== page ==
A few months ago, I received an invitation to attend a film festival in Israel. I contacted the Lebanese consulate in Los Angeles and was advised not to go. I was told that if I went, I would not be able to enter Lebanon again. Lebanon and Israel are still at war, and it is illegal for Lebanese nationals to have any contact with Israelis. "What if I say I want to go to Palestine?" I asked. "There is no Palestine yet, so stay away from it," I was told, and I did.
Growing up in Lebanon meant a strong awareness of the Israeli-Palestinian conflict. News of political strife hijacked the headlines. As a teenager, I was familiar with names like Arafat, Dayan, Kissinger and Brzezinski. We also knew that the U.S. would always take the Israeli side, yet we embraced every U.S. import, from Zippo lighters to Bubblicious gum to Charles Bronson.
I don't remember having any contact with either a Palestinian or a Jew until 1976. A street game called ballon chasseur, or hunting ball, was catching fire in Lebanon. The game consisted of two teams of six in which one team player would throw a ball at a member of the other team. If the recipient caught the ball without dropping it, the ball thrower ended up a prisoner of the other team. But if the ball hit a rival team member and was not caught, the unlucky fellow ended up a prisoner of the ball-throwing team.
The game moved at a furious pace, and those who were skillful at it became babe magnets, often securing dates with neighborhood sweethearts. My skinny body and quick reflexes made me a popular choice for serious teams and consequently a hot item on the street, until Daniel Block walked into the picture. "Flash," as they started calling him, was a 16-year-old French Jew whose father taught painting at my high school. Though Daniel concealed being a Jew, he was boisterous about being the best ballon chasseur player and about having persuaded May Qudsi to let him peek at her underpants behind closed doors. May was not only my flame but a Palestinian to boot (in Arabic, Qudsi means "from Jerusalem"). One day I asked her if what Daniel said was true. At first she denied everything, then said she did not know he was a Jew, then finally said she actually liked him. That day, I hated both Palestinians and Jews.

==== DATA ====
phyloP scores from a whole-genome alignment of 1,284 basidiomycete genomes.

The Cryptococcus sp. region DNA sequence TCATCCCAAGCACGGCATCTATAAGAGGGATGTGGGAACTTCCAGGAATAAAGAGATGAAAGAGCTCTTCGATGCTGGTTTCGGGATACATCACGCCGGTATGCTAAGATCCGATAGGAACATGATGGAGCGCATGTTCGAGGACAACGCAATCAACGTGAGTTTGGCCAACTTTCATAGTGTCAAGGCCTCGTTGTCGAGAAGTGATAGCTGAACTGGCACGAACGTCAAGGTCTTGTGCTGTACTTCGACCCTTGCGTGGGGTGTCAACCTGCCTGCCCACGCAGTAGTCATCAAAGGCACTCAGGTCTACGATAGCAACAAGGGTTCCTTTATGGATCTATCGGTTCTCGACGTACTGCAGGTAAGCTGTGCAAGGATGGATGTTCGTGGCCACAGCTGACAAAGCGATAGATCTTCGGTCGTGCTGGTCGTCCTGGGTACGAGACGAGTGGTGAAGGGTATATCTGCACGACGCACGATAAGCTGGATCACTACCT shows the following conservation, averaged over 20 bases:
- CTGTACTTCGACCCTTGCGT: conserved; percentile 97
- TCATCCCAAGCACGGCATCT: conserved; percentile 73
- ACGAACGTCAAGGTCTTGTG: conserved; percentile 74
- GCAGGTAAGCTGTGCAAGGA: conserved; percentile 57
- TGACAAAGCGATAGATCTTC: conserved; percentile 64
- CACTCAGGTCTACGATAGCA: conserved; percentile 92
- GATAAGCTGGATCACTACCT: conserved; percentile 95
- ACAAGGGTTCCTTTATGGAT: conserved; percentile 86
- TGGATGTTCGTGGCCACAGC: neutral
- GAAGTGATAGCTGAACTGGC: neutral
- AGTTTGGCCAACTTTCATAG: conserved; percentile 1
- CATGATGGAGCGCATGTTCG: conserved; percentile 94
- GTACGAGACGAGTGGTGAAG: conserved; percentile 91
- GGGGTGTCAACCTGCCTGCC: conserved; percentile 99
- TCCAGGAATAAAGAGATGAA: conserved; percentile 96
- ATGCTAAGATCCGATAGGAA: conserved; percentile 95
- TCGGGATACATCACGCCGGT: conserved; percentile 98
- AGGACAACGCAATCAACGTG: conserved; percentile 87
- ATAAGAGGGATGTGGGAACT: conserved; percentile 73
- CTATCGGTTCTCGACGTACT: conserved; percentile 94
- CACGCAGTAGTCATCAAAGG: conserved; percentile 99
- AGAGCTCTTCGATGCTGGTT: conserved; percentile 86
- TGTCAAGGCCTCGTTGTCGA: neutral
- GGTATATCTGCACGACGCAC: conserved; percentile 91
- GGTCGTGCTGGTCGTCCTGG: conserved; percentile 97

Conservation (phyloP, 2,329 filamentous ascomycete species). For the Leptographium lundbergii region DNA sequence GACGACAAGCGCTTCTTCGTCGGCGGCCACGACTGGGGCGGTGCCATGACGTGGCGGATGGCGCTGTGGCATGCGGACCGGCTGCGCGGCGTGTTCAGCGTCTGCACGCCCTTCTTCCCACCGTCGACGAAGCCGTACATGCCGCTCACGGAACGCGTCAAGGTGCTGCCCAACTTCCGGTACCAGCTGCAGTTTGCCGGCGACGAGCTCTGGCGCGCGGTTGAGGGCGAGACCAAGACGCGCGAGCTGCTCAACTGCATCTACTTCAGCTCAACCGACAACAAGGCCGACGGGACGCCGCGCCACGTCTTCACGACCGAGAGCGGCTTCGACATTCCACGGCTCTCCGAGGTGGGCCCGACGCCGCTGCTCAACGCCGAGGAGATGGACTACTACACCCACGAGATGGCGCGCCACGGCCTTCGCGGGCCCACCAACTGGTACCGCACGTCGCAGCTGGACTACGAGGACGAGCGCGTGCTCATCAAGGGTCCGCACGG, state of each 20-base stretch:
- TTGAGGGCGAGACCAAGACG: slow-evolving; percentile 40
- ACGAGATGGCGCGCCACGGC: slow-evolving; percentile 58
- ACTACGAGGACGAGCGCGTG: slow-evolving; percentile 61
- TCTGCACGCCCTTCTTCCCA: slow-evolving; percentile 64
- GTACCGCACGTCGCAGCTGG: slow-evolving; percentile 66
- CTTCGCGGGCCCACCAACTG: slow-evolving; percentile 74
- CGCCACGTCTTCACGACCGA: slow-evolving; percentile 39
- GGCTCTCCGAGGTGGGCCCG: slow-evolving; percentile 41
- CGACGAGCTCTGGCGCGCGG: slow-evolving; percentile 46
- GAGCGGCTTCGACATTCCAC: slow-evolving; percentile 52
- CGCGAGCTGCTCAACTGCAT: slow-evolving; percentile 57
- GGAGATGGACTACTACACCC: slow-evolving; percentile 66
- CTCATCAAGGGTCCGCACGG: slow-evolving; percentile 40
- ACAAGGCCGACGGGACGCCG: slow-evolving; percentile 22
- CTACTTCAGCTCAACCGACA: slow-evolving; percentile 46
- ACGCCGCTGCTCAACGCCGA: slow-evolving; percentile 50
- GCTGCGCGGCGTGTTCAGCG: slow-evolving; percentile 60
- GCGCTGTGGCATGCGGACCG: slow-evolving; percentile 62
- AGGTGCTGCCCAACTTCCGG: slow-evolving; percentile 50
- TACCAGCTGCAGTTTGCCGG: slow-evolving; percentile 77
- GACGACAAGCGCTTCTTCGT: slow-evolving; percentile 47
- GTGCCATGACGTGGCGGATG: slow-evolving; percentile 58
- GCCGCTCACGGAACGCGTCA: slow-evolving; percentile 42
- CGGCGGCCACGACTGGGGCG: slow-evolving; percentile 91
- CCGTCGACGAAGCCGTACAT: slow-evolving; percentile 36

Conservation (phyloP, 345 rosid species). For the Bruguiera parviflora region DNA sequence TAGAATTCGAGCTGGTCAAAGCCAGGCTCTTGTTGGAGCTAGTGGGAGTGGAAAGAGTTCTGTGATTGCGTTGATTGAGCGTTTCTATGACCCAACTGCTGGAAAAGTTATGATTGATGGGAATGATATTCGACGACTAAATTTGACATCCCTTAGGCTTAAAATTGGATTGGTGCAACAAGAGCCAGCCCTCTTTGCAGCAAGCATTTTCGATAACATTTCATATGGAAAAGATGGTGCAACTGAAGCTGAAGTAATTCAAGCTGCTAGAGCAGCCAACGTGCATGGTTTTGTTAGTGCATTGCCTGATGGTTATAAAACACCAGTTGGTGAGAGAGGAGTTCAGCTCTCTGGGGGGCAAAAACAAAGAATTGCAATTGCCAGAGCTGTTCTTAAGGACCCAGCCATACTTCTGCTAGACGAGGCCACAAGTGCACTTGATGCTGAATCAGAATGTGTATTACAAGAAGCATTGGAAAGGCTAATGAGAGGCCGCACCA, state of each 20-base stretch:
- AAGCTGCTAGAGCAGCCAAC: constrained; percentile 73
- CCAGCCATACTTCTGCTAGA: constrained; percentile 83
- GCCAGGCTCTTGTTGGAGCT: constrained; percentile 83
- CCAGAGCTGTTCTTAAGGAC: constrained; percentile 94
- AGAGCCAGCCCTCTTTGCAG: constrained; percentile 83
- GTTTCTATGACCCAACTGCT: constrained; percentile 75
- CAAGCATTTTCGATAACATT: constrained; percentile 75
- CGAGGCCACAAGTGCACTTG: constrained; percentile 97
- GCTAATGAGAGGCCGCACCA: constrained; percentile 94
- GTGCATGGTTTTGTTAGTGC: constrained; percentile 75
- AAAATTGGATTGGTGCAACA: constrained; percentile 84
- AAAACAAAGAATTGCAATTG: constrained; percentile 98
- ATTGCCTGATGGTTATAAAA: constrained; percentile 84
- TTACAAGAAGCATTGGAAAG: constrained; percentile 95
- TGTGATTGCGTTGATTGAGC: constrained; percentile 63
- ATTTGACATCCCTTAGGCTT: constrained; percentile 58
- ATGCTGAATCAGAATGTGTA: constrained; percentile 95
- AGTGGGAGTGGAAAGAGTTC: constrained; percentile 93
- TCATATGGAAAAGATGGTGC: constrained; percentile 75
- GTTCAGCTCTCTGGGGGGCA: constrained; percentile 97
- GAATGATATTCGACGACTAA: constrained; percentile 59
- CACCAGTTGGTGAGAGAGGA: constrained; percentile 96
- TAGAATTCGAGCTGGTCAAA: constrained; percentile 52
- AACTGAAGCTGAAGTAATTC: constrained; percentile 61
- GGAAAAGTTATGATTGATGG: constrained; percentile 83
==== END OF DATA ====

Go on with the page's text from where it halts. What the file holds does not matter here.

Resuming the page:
For the past 13 months, in preparation for a film, I have been reading up on matters that relate to the conflict in the Middle East. My obsession has focused on the peace process, and I often find myself wondering, What does a successful peace deal typically require? A third-party intermediary who's firm, fair and impartial? A master negotiator? A dogged communicator with a sense of humor? Or does it need the kind of timing that exists only in fiction? It needs not only all the above but also a measure of foresight, so that a solution, any solution, is permanent. An Arab-Israeli peace today is ripe for the picking, so ripe that waiting will almost guarantee it will rot and fall off the tree.